So, although I have no sympathy for the leaker, whether it was Williamson or anyone else, I do entirely sympathise with their motivation - to prevent what could become one of the worst security decisions ever taken. Allowing Huawei access to 5G would be like giving Soviet Russia a road map to our allied nuclear bunkers and the security codes and passwords to get into them. That is not something we should contemplate.

The famous motto of the RAF, Per Ardua ad Astra (‘through adversity to the stars’), may have some resonance for us at this difficult time in our National and International lives.

Nothing can assuage historians’ and art lovers’, and Christians’ grief at the tragic fire at Notre Dame. It is a tragedy by any standards. Just imagine how we would feel if Westminster Abbey or St Paul’s had burned down. Yet we rejoice that the main structures and the towers seem to have been saved, and at the immediate determination to rebuild and restore this magnificent icon of France, of Europe, and of Christianity.

It’s been a pretty awful week in other ways too. As well as the obvious Brexit turmoil, the rise of Nigel Farage’s new Party (and his recruitment of Nancy Mogg) and the need for a change at the top of the Conservative party (22 runners and riders so far – see below), there are troubles afoot more or less wherever you look. My Constituent, Professor Sir Roger Scruton should not have been sacked for what were, at the worst possible interpretation, no more than misconstruable words (although he must have been nuts to say them to the New Statesman of all leftie publications); Julian Assange must be tried for the Swedish rape allegations, but I have real doubts about his extradition to America. What about freedom of speech, equally denied to Scruton? And what possible reason is there to give Miss Begum, who is alleged to have used her spare time sewing people into suicide vests, legal aid to argue against her loss of British citizenship? She went off to fight for, or at least to marry, Daesh. That should be enough. She is not welcome back on these shores.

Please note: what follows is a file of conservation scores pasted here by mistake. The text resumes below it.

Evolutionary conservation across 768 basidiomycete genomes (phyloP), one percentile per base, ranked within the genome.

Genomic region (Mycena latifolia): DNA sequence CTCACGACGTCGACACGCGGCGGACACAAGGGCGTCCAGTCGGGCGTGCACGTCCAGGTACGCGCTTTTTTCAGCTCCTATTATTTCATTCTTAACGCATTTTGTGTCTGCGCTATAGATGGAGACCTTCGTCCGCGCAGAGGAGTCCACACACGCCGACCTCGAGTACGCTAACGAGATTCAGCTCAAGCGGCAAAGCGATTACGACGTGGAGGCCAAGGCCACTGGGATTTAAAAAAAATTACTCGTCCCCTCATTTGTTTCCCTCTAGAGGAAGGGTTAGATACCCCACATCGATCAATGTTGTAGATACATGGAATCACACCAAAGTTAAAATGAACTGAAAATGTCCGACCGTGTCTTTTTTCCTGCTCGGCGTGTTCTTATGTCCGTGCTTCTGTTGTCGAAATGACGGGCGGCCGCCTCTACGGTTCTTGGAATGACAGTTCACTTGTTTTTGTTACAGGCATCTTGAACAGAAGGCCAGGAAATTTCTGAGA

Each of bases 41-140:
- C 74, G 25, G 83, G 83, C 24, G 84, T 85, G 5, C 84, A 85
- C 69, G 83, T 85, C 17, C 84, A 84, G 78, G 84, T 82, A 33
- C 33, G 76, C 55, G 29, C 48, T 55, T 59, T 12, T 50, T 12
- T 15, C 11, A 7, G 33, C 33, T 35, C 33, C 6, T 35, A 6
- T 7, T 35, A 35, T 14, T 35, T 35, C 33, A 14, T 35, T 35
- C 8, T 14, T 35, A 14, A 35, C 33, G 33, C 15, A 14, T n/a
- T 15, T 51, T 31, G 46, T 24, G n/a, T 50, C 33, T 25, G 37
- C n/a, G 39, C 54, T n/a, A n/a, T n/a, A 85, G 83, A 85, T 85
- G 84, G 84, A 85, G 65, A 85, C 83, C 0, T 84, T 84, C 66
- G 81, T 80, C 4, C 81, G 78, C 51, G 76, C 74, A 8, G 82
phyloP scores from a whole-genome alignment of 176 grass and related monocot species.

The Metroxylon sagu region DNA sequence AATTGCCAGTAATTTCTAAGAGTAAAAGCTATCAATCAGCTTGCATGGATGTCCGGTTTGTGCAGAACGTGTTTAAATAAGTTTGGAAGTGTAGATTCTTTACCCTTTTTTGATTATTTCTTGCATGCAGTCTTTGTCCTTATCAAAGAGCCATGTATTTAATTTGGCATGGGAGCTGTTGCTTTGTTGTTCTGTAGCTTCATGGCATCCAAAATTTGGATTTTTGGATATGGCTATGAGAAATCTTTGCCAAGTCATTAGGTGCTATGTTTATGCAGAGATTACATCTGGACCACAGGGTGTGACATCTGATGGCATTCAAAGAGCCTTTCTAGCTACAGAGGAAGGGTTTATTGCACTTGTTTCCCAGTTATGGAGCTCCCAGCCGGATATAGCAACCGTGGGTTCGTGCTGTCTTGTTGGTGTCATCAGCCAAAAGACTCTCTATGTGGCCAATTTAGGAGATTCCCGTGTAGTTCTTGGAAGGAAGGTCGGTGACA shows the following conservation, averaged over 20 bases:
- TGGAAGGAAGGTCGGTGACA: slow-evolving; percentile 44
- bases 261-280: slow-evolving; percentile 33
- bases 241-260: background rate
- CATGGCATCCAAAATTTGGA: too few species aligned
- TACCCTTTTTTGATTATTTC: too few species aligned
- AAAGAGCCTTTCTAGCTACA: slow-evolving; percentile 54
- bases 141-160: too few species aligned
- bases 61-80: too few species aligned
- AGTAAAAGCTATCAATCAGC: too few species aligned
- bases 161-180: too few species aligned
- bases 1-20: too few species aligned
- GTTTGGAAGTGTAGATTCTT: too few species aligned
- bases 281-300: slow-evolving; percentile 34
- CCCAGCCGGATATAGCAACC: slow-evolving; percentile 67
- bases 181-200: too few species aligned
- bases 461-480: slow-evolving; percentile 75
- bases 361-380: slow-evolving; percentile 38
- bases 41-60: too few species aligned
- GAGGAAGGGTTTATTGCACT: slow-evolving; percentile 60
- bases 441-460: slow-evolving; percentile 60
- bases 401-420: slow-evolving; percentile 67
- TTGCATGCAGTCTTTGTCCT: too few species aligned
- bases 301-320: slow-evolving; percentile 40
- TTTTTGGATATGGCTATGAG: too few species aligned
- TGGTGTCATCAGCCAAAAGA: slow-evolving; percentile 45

The story of Holy Week traces Jesus’ arrival in Jerusalem on Palm Sunday, Cleansing on Monday (throwing the money changers out of the Temple at Jerusalem), the Last Supper on Maundy Thursday, Crucifixion, of course, on Good Friday, and the Resurrection on Easter Day. My minister Father rather disapproved of the Andrew Lloyd Webber Rock Musical ‘Jesus Christ Superstar’, because it ends with the Crucifixion, and misses out the most important day of all - the Resurrection on Easter Day.